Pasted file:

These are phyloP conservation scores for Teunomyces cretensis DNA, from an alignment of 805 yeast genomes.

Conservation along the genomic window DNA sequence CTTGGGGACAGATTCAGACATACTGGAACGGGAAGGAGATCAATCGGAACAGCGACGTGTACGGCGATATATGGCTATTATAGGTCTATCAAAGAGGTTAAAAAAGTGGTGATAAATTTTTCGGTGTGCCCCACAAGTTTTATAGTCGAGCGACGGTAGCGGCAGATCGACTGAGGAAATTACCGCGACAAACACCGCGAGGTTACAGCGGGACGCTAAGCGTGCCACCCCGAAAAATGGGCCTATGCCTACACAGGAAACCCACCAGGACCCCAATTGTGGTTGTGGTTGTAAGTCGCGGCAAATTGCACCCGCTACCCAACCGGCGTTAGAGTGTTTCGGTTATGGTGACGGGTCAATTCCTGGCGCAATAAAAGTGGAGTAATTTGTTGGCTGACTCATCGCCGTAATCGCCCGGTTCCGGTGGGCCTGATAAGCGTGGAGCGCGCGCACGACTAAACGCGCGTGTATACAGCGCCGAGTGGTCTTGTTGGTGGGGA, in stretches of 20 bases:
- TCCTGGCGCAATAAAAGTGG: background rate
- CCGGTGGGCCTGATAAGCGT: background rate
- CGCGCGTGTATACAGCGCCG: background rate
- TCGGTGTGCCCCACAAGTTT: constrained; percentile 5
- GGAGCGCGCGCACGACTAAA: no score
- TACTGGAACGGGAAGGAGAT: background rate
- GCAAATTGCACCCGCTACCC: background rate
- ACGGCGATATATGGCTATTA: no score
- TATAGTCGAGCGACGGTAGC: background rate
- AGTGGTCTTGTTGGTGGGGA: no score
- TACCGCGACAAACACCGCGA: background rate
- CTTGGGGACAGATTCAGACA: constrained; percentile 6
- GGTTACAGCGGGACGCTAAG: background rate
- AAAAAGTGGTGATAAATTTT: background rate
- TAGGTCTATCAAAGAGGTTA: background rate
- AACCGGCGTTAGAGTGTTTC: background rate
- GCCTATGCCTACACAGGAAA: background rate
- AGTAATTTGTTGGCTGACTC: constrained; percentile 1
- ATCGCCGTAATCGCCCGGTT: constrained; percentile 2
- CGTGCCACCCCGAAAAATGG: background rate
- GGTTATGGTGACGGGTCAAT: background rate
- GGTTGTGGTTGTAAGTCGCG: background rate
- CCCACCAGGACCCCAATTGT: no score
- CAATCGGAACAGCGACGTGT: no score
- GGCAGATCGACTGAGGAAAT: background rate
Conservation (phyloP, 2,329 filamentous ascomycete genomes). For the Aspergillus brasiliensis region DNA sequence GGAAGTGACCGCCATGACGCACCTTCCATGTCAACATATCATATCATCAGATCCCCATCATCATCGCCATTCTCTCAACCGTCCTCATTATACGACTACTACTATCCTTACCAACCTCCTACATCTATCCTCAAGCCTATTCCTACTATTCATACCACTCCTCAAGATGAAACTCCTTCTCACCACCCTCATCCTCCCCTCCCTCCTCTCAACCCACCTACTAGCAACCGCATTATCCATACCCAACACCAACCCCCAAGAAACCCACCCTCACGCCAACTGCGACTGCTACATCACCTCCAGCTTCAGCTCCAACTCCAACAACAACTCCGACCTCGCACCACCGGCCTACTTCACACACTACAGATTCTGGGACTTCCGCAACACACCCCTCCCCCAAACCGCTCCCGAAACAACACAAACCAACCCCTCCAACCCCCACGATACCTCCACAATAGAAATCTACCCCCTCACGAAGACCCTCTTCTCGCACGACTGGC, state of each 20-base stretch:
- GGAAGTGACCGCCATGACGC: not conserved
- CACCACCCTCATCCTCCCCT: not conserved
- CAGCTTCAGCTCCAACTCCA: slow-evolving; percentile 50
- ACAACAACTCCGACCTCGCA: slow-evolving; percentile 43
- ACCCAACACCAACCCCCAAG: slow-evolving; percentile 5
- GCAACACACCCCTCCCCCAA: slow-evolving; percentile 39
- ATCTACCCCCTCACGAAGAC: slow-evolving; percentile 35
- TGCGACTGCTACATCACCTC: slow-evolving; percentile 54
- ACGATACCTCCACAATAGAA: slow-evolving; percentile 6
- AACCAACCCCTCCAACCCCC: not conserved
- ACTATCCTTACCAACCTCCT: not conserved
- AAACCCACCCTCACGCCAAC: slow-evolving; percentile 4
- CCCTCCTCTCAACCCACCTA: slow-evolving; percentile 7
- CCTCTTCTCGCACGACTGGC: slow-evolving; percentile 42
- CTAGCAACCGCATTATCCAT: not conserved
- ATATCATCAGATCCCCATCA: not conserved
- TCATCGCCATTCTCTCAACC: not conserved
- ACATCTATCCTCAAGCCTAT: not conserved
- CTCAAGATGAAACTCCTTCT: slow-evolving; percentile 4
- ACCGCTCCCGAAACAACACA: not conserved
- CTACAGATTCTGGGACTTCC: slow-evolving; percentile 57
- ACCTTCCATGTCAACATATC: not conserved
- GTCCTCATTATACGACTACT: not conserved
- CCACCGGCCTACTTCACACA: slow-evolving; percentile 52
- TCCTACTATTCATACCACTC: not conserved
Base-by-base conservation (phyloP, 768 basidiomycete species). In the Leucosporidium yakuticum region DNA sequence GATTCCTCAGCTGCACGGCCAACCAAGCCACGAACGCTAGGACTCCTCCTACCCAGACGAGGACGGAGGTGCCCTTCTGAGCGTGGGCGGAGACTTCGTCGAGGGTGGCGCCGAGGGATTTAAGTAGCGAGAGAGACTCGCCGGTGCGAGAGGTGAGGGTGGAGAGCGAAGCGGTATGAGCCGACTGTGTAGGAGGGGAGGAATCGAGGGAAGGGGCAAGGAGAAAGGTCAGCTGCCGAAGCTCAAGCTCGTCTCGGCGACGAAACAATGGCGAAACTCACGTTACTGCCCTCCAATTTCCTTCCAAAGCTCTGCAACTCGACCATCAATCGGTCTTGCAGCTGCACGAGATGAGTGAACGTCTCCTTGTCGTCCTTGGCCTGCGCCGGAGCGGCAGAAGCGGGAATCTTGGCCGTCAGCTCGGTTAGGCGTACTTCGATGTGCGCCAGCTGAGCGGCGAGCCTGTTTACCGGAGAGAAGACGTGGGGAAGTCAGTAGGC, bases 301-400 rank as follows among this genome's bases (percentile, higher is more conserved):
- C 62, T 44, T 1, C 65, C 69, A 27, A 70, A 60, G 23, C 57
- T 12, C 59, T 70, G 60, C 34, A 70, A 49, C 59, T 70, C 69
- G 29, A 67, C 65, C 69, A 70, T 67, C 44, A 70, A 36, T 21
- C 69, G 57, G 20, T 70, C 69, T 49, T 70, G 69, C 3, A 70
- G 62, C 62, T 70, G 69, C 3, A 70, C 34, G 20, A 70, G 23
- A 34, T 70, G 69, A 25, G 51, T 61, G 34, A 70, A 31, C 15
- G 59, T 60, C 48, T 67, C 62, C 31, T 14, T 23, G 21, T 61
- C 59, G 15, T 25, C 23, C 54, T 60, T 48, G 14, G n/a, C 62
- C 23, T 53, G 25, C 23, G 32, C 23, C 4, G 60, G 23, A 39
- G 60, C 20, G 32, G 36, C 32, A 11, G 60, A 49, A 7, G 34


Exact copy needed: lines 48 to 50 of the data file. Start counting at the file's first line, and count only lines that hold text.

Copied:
- ACCGCTCCCGAAACAACACA: not conserved
- CTACAGATTCTGGGACTTCC: slow-evolving; percentile 57
- ACCTTCCATGTCAACATATC: not conserved